Protecting our heads is big business. So, it’s no surprise that there’s a truckload of options out there right now. That said, full coverage helmets outside the full face zone are still relatively new to the MTB world.
Be it cross-over offerings ala Giro’s Switchblade, Bells Super3R or more pertinent to this review, the much lauded Fox Proframe full face. A helmet that defied boundaries, bringing the breathability of an open face with the protection of a full face to the world. That same design team that brought us the Proframe had another helmet in the works, and over three years, finally brought us the new Dropframe. In some ways an open face Proframe, but more so a new helmet offering more protection and coverage than most trail oriented helmets on the market today.
Words // Matt Holmes Photos // Matt Staggs
If you were to listen to my $0.02, the bulk of MTB helmets available offer very basic protection for only a minimal part of our head. Always in favour of minimal weight, air flow and in our case here in Aus, meeting the old chestnut of an Australian Standard. This combo has led to a lot of helmets out there offering average protection for the bulk of real world, off road MTB scenarios. Of course, I can only base this on my own bell ringers (I’ve had a few) and those I’ve seen go down (I’ve seen more than a few thanks to all who participated…) firsthand. Anyways, that’s why the new Dropframe caught my attention, and is the subject of this test.
Strangely enough, unlike any helmet test I’ve done before, it actually got tested in a real world scenario. What are the chances!
Harking back to the look and feel of old school moto and BMX helmets from the 70’s and early 80’s, Fox’s Dropframe is a somewhat reimagined version of those for the here and now. Some might even say the future? It’s almost viral release into the wild was as understated as you can get, especially considering the hype machine surrounding the Proframe upon its launch.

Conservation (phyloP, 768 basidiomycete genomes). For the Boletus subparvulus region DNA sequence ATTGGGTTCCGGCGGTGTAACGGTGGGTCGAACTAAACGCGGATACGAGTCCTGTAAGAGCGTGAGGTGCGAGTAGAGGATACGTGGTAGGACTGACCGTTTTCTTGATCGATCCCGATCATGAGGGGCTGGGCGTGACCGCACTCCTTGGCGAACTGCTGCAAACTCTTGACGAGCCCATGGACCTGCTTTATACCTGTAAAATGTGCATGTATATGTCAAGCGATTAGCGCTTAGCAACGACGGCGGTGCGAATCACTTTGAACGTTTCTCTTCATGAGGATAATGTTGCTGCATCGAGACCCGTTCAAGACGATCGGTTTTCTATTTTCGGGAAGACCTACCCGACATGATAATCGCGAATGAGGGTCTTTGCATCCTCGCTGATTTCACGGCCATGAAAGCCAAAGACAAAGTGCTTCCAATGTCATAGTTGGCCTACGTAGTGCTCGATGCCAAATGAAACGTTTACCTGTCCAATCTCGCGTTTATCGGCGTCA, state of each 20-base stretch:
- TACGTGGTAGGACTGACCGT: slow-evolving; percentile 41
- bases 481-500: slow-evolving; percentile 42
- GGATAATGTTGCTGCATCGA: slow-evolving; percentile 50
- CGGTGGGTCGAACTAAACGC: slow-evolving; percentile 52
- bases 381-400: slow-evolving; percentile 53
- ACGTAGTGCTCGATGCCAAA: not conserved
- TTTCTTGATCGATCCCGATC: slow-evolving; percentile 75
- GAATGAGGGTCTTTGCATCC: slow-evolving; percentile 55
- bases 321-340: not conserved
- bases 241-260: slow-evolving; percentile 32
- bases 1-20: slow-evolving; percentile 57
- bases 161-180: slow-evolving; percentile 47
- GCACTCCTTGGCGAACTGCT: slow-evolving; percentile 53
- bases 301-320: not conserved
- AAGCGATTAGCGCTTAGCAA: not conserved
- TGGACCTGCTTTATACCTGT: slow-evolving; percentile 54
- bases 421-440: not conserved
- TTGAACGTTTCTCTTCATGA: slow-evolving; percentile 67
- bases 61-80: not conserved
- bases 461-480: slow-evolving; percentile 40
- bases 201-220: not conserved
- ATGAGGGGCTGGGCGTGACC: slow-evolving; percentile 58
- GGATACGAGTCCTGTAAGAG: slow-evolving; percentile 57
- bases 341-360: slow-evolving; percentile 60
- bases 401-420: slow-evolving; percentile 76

Its design has polarised many. A futuristic take on that trials/moto open face lid mentioned, makes it a striking helmet whether you love it or hate it. Fixed peak, massive vents and of course the Mandibular Occipital REinforcement Guard that surrounds the ear is unmistakable. And it’s this M.O.RE. guard along with the deep rear of the helmet that sets this lid apart from so many in its ability to offer increased protection to more of your skull. Especially the bits most likely to be damaged in a more minimal lid. Its dual-density EPS liner brings improved spreading of impacts and those 8 massive air intakes up front matched with the fixed position visor channel air inside to where it’s needed. At 450 (ish) grams (for the medium tested) it’s no lightweight lid, but protection is its modus operandi. The team at Fox have advised this helmet has received a massive update for 2020 and a new name – the Dropframe Pro, and it now comes with MIPS for all your rotational impact protection needs. However we’re testing/talking the standard model.
All in all, it’s a helmet aimed at the demands many trail riders pushing their limits on bikes that go a hell of a lot faster in burlier terrain than any XC lid was ever meant to deal with.
“The design of the Dropframe was inspired by the groundbreaking Proframe Full face trail helmet. The same demand for additional coverage in a modern trail helmet which drove that revolutionary design was the impetus behind this new model. It’s the perfect helmet for riders of all levels looking for more coverage, more confidence and more fun on the trail.”